When Ollie Dabbous opened his eponymous restaurant Dabbous just off Goodge Street in 2012, it fast became one of the toughest tables to book in town. The premise was simple: smart, powerfully delicious food served at prices fair enough that – if you could get a booking – you could conceivably eat here all the time. His new place, on Charlotte Street, swaps the industrial cool for an almost Disneyfied pastoral theme, and offers food that’s notably more rustic, but also even more inexpensive. Barnyard doesn’t take bookings, so slip in at lunch or an off-peak hour to score corn made magical with the addition of meadowsweet, or the inspired pairing of hispi cabbage and clover. The very young staff are so nice they’re almost hard to take seriously, and the soundtrack, which mingles Two Door Cinema Club with Badly Drawn Boy (no, really), does little to dispel the happy-go-lucky vibe. 18 Charlotte St, Fitzrovia, +44 20 7580 3842, W1T 2LZ.


Soho udon specialist Koya has been on the radar of savvy London food-lovers since 2010, generating interest as much for the surprising side plates (which bear the influence of chef Junya Yamasaki’s time at Fäviken in Sweden and with Dan Hunter at the Royal Mail Hotel in Victoria) as for the house-made noodles. Koya Bar, the extension he opened last year, has all that and more – including breakfast. Allow me to heartily recommend the English breakfast udon, topped with bacon, a fried egg and shiitakes. It’s easily the greatest moment in Nippo-British relations since the writing of The Remains of the Day. 50 Frith St, Soho, W1D 4SQ, +44 20 7434 4463. 


Not perfectly new and not technically in London, but definitely allowable on the grounds of awesomeness, The Hand & Flowers is a gastropub for the now. Tom and Beth Kerridge do such a sharp job in the kitchen and front-of-house respectively that they’ve found themselves with two Michelin stars. Certainly the package, from the local beers in the front bar to the likes of the parsley soup with smoked eel in the dining room, ticks the “table excellente, mérite un détour” box. I’d definitely consider the 90-minute drive from London again on the promise of the Essex lamb bun (more a sort of chartreuse of a cutlet wrapped in a forcemeat of sweetbreads, wrapped again in a cabbage leaf and then sealed in golden pastry) and a pint. 126 West St, Marlow, Buckinghamshire SL7 2BP, +44 162 848 2277.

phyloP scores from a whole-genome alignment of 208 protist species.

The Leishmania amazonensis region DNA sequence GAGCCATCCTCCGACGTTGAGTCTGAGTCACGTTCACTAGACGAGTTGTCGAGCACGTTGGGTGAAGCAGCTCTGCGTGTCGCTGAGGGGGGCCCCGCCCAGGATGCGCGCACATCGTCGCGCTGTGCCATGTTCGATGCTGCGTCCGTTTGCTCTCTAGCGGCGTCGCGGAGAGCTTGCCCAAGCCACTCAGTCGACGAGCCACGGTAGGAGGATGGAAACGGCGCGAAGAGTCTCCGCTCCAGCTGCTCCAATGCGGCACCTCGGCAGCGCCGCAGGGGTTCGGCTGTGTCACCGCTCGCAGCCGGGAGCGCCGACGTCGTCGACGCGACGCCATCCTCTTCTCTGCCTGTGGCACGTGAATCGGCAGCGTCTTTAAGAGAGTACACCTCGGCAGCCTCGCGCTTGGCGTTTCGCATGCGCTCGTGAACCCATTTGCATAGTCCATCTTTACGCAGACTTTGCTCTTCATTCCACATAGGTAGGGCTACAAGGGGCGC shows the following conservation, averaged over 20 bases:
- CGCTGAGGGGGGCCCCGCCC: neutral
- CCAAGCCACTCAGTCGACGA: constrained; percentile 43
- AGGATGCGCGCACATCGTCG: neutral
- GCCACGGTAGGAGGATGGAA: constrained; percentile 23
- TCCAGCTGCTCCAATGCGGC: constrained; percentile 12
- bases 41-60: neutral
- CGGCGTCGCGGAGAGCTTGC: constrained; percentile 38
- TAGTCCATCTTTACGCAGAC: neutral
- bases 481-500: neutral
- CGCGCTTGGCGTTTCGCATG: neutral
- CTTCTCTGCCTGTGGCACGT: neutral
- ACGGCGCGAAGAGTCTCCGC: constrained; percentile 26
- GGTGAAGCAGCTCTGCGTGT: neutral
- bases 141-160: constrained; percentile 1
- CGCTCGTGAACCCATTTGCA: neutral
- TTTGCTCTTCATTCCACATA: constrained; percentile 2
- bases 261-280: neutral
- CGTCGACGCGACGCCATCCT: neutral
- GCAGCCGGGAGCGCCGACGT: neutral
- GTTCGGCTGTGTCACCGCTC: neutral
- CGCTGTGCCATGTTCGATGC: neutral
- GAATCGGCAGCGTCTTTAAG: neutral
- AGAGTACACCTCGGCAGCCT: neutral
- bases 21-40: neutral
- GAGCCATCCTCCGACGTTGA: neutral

White Lyan is a bar, not a restaurant, but in some ways it shows more allegiance to the culinary world than the standard boozer. Ask for something that’s not on the list and the chances are you’ll be politely directed to, well, something that is on the list. Working to take their drinks up a notch, the team here does 99 per cent of its prep in the hours before service, just like a restaurant. More outré still, they use almost only booze they’ve distilled themselves, and they chill everything down so that it can be served sans ice. It’s a bit confronting at first, but the singular quality of the drinks quickly assuages any concerns. Notes of beeswax make for a highly distinctive Old Fashioned, while the Moby Dick Sazerac’s unsecret ingredient (ambergris – ambergris!) is as radical as it is perfectly apt. Best of all, owner Ryan Chetiyawardana and bartender Rob Libecans (late of Sydney’s Baxter Inn and Melbourne institution Black Pearl) keep things chatty, their manner smooth enough to make bone and grass and such seem perfectly reasonable things to find in your glass. 153-155 Hoxton St, Hoxton, N1 6PJ, +44 203 011 1153.

Sager + Wilde